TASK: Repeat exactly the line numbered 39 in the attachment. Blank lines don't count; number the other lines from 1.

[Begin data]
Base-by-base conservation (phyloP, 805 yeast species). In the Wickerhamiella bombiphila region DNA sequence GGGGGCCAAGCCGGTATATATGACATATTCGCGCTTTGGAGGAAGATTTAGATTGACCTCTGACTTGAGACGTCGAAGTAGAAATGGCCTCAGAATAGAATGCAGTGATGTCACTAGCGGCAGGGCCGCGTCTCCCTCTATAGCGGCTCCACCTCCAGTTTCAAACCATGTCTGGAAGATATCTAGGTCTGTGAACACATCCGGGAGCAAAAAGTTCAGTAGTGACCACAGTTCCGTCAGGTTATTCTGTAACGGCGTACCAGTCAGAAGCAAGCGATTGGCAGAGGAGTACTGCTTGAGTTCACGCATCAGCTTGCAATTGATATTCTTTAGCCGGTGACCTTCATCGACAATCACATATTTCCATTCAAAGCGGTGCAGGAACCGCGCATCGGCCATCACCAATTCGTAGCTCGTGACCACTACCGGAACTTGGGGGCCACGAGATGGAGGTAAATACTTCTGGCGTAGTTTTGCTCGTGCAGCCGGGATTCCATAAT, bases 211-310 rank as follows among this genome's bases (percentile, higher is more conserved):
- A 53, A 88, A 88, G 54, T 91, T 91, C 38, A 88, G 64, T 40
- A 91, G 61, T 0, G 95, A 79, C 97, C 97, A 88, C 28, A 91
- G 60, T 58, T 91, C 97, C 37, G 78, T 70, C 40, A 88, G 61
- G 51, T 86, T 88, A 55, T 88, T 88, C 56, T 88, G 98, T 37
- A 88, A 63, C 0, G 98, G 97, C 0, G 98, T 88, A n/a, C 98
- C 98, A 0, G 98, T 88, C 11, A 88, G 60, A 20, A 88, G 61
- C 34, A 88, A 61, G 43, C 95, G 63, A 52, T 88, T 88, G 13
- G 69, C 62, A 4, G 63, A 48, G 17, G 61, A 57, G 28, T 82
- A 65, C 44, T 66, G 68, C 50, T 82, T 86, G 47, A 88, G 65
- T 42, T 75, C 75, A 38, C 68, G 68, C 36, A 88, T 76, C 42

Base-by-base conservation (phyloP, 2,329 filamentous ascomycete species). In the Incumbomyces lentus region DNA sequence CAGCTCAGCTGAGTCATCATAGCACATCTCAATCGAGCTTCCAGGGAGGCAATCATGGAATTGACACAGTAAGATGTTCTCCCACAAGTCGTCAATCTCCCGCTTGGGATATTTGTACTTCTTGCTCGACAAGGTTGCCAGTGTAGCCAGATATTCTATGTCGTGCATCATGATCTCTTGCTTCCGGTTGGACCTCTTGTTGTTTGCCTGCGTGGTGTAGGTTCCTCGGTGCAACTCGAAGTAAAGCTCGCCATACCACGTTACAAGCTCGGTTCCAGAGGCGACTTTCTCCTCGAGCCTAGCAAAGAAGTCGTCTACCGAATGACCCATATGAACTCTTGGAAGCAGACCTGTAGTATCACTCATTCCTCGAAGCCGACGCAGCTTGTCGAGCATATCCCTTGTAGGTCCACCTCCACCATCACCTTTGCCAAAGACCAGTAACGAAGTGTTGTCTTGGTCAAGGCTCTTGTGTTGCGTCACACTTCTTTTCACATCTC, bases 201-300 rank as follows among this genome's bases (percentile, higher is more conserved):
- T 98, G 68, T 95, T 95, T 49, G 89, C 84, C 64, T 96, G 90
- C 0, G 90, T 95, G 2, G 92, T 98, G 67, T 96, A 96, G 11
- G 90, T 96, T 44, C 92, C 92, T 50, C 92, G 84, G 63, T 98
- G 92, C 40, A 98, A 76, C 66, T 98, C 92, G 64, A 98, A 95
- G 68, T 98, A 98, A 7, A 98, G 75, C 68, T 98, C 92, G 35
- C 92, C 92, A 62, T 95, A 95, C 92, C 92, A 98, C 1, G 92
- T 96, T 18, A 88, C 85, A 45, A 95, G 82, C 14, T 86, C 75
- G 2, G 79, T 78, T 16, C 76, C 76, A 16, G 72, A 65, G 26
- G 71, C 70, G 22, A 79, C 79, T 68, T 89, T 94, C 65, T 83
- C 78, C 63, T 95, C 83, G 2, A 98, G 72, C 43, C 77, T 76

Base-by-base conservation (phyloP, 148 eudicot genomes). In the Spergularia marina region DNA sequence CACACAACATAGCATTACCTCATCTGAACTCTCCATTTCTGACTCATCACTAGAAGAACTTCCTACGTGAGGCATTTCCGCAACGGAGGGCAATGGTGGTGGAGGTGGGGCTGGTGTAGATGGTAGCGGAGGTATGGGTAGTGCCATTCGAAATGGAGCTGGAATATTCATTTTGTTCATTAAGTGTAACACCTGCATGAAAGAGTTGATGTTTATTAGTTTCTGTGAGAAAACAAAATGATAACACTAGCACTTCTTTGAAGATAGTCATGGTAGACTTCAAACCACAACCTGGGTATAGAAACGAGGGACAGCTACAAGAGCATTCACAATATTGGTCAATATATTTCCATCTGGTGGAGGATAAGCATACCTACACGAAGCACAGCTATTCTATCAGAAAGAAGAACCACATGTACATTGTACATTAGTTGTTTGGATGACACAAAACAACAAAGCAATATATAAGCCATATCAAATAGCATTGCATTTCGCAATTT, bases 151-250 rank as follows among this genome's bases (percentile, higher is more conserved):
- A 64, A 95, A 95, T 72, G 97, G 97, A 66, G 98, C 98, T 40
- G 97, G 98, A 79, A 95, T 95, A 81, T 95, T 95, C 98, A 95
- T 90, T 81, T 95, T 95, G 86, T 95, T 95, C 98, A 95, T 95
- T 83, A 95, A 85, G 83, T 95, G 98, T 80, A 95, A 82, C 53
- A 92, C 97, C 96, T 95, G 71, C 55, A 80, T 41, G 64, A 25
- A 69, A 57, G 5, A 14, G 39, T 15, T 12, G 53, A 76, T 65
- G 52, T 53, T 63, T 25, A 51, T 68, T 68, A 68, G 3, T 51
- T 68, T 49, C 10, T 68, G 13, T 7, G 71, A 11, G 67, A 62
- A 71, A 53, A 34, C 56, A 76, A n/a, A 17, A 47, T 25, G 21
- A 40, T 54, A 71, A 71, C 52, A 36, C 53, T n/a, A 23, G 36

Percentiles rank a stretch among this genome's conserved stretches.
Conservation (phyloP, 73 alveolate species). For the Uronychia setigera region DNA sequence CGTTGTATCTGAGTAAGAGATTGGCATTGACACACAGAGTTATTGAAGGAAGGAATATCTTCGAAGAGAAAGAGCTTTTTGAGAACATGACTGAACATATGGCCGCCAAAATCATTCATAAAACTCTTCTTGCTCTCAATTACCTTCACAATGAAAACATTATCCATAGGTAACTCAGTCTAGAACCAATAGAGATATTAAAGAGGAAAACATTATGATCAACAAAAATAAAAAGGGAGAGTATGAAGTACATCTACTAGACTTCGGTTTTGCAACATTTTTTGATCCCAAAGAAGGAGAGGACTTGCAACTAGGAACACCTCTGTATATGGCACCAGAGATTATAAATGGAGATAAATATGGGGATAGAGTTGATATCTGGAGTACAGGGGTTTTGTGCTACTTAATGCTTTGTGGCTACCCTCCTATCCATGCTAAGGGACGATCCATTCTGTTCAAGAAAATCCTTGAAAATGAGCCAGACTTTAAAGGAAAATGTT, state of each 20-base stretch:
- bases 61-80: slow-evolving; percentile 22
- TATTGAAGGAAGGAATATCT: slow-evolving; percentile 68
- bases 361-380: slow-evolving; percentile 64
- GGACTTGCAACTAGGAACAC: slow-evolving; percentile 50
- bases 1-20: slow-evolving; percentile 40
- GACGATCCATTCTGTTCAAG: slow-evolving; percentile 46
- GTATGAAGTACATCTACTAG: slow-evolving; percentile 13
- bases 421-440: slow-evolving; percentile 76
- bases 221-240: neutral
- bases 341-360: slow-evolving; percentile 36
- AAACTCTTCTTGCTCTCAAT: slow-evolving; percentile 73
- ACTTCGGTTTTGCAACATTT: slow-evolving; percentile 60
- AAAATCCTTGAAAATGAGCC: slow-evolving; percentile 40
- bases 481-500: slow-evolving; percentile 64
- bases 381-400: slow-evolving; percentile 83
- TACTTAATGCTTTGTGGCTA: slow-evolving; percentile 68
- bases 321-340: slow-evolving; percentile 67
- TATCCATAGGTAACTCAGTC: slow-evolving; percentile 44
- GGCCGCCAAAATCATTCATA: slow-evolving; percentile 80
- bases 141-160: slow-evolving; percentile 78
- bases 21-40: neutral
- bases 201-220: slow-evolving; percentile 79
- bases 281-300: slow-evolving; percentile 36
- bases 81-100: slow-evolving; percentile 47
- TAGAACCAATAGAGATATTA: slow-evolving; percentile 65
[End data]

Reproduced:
- GGACTTGCAACTAGGAACAC: slow-evolving; percentile 50